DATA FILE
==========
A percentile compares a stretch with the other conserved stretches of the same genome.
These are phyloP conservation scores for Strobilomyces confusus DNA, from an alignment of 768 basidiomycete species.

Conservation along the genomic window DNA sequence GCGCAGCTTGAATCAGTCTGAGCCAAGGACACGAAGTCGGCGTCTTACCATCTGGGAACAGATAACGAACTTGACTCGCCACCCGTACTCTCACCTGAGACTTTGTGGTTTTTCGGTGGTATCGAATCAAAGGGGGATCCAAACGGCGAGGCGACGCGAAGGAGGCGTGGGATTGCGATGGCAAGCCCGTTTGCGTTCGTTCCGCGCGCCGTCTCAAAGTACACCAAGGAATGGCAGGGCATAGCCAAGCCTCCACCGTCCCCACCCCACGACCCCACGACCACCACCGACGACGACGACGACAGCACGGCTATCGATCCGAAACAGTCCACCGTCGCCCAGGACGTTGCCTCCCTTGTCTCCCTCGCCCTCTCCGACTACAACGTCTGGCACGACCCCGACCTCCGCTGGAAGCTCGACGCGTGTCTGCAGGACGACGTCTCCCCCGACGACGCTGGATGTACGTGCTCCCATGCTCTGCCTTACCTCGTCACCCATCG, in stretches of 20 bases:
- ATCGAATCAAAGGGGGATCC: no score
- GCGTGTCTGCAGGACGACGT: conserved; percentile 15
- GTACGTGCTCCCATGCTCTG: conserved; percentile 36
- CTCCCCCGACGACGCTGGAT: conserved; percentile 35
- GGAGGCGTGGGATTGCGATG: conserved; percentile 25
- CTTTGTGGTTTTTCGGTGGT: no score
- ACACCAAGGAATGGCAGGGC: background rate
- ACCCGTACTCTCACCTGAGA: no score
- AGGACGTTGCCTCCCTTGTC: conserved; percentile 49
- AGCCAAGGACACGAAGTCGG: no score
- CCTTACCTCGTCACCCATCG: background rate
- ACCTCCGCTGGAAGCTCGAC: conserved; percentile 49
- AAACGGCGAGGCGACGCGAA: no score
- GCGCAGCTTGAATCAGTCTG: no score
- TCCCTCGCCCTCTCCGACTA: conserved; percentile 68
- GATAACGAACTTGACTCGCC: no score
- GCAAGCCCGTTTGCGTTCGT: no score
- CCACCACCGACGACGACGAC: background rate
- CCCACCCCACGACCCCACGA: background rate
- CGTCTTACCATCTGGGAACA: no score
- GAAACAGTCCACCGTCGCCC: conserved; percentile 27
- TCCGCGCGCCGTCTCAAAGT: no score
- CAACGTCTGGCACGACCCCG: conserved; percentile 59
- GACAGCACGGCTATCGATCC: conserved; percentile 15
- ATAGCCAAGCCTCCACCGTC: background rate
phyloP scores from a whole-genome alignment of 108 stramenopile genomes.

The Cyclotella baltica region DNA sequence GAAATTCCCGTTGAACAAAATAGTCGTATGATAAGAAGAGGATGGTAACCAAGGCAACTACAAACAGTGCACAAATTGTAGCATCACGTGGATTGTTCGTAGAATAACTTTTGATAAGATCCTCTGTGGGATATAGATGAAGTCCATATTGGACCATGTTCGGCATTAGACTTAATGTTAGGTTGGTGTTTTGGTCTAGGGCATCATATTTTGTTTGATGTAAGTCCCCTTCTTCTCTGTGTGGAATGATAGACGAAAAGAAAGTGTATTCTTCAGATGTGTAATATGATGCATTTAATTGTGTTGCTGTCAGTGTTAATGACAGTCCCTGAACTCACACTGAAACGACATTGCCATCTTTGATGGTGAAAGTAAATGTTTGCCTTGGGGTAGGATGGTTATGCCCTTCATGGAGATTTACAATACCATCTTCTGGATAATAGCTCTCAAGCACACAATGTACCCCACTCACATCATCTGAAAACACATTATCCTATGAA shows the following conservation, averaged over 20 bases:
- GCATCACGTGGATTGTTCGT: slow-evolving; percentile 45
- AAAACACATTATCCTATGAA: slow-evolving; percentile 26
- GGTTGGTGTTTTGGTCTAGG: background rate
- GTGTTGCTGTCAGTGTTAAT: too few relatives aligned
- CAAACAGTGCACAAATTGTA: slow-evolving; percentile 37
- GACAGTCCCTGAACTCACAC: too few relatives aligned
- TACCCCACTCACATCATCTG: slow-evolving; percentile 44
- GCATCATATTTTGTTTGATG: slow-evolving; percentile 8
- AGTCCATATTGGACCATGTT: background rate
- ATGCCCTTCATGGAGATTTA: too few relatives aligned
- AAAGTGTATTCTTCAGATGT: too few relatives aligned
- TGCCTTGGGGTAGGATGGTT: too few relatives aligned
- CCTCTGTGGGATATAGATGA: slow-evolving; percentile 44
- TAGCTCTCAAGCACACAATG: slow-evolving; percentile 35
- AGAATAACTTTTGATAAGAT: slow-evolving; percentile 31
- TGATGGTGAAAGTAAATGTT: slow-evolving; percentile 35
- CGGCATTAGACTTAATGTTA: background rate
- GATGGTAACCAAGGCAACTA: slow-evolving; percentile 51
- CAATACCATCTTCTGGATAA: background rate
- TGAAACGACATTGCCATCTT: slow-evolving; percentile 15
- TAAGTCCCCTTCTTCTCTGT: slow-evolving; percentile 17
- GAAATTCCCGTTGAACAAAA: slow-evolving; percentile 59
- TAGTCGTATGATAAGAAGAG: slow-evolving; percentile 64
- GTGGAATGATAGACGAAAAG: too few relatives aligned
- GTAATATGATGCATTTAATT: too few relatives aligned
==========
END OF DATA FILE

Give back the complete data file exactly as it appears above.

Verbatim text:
A percentile compares a stretch with the other conserved stretches of the same genome.
These are phyloP conservation scores for Strobilomyces confusus DNA, from an alignment of 768 basidiomycete species.

Conservation along the genomic window DNA sequence GCGCAGCTTGAATCAGTCTGAGCCAAGGACACGAAGTCGGCGTCTTACCATCTGGGAACAGATAACGAACTTGACTCGCCACCCGTACTCTCACCTGAGACTTTGTGGTTTTTCGGTGGTATCGAATCAAAGGGGGATCCAAACGGCGAGGCGACGCGAAGGAGGCGTGGGATTGCGATGGCAAGCCCGTTTGCGTTCGTTCCGCGCGCCGTCTCAAAGTACACCAAGGAATGGCAGGGCATAGCCAAGCCTCCACCGTCCCCACCCCACGACCCCACGACCACCACCGACGACGACGACGACAGCACGGCTATCGATCCGAAACAGTCCACCGTCGCCCAGGACGTTGCCTCCCTTGTCTCCCTCGCCCTCTCCGACTACAACGTCTGGCACGACCCCGACCTCCGCTGGAAGCTCGACGCGTGTCTGCAGGACGACGTCTCCCCCGACGACGCTGGATGTACGTGCTCCCATGCTCTGCCTTACCTCGTCACCCATCG, in stretches of 20 bases:
- ATCGAATCAAAGGGGGATCC: no score
- GCGTGTCTGCAGGACGACGT: conserved; percentile 15
- GTACGTGCTCCCATGCTCTG: conserved; percentile 36
- CTCCCCCGACGACGCTGGAT: conserved; percentile 35
- GGAGGCGTGGGATTGCGATG: conserved; percentile 25
- CTTTGTGGTTTTTCGGTGGT: no score
- ACACCAAGGAATGGCAGGGC: background rate
- ACCCGTACTCTCACCTGAGA: no score
- AGGACGTTGCCTCCCTTGTC: conserved; percentile 49
- AGCCAAGGACACGAAGTCGG: no score
- CCTTACCTCGTCACCCATCG: background rate
- ACCTCCGCTGGAAGCTCGAC: conserved; percentile 49
- AAACGGCGAGGCGACGCGAA: no score
- GCGCAGCTTGAATCAGTCTG: no score
- TCCCTCGCCCTCTCCGACTA: conserved; percentile 68
- GATAACGAACTTGACTCGCC: no score
- GCAAGCCCGTTTGCGTTCGT: no score
- CCACCACCGACGACGACGAC: background rate
- CCCACCCCACGACCCCACGA: background rate
- CGTCTTACCATCTGGGAACA: no score
- GAAACAGTCCACCGTCGCCC: conserved; percentile 27
- TCCGCGCGCCGTCTCAAAGT: no score
- CAACGTCTGGCACGACCCCG: conserved; percentile 59
- GACAGCACGGCTATCGATCC: conserved; percentile 15
- ATAGCCAAGCCTCCACCGTC: background rate
phyloP scores from a whole-genome alignment of 108 stramenopile genomes.

The Cyclotella baltica region DNA sequence GAAATTCCCGTTGAACAAAATAGTCGTATGATAAGAAGAGGATGGTAACCAAGGCAACTACAAACAGTGCACAAATTGTAGCATCACGTGGATTGTTCGTAGAATAACTTTTGATAAGATCCTCTGTGGGATATAGATGAAGTCCATATTGGACCATGTTCGGCATTAGACTTAATGTTAGGTTGGTGTTTTGGTCTAGGGCATCATATTTTGTTTGATGTAAGTCCCCTTCTTCTCTGTGTGGAATGATAGACGAAAAGAAAGTGTATTCTTCAGATGTGTAATATGATGCATTTAATTGTGTTGCTGTCAGTGTTAATGACAGTCCCTGAACTCACACTGAAACGACATTGCCATCTTTGATGGTGAAAGTAAATGTTTGCCTTGGGGTAGGATGGTTATGCCCTTCATGGAGATTTACAATACCATCTTCTGGATAATAGCTCTCAAGCACACAATGTACCCCACTCACATCATCTGAAAACACATTATCCTATGAA shows the following conservation, averaged over 20 bases:
- GCATCACGTGGATTGTTCGT: slow-evolving; percentile 45
- AAAACACATTATCCTATGAA: slow-evolving; percentile 26
- GGTTGGTGTTTTGGTCTAGG: background rate
- GTGTTGCTGTCAGTGTTAAT: too few relatives aligned
- CAAACAGTGCACAAATTGTA: slow-evolving; percentile 37
- GACAGTCCCTGAACTCACAC: too few relatives aligned
- TACCCCACTCACATCATCTG: slow-evolving; percentile 44
- GCATCATATTTTGTTTGATG: slow-evolving; percentile 8
- AGTCCATATTGGACCATGTT: background rate
- ATGCCCTTCATGGAGATTTA: too few relatives aligned
- AAAGTGTATTCTTCAGATGT: too few relatives aligned
- TGCCTTGGGGTAGGATGGTT: too few relatives aligned
- CCTCTGTGGGATATAGATGA: slow-evolving; percentile 44
- TAGCTCTCAAGCACACAATG: slow-evolving; percentile 35
- AGAATAACTTTTGATAAGAT: slow-evolving; percentile 31
- TGATGGTGAAAGTAAATGTT: slow-evolving; percentile 35
- CGGCATTAGACTTAATGTTA: background rate
- GATGGTAACCAAGGCAACTA: slow-evolving; percentile 51
- CAATACCATCTTCTGGATAA: background rate
- TGAAACGACATTGCCATCTT: slow-evolving; percentile 15
- TAAGTCCCCTTCTTCTCTGT: slow-evolving; percentile 17
- GAAATTCCCGTTGAACAAAA: slow-evolving; percentile 59
- TAGTCGTATGATAAGAAGAG: slow-evolving; percentile 64
- GTGGAATGATAGACGAAAAG: too few relatives aligned
- GTAATATGATGCATTTAATT: too few relatives aligned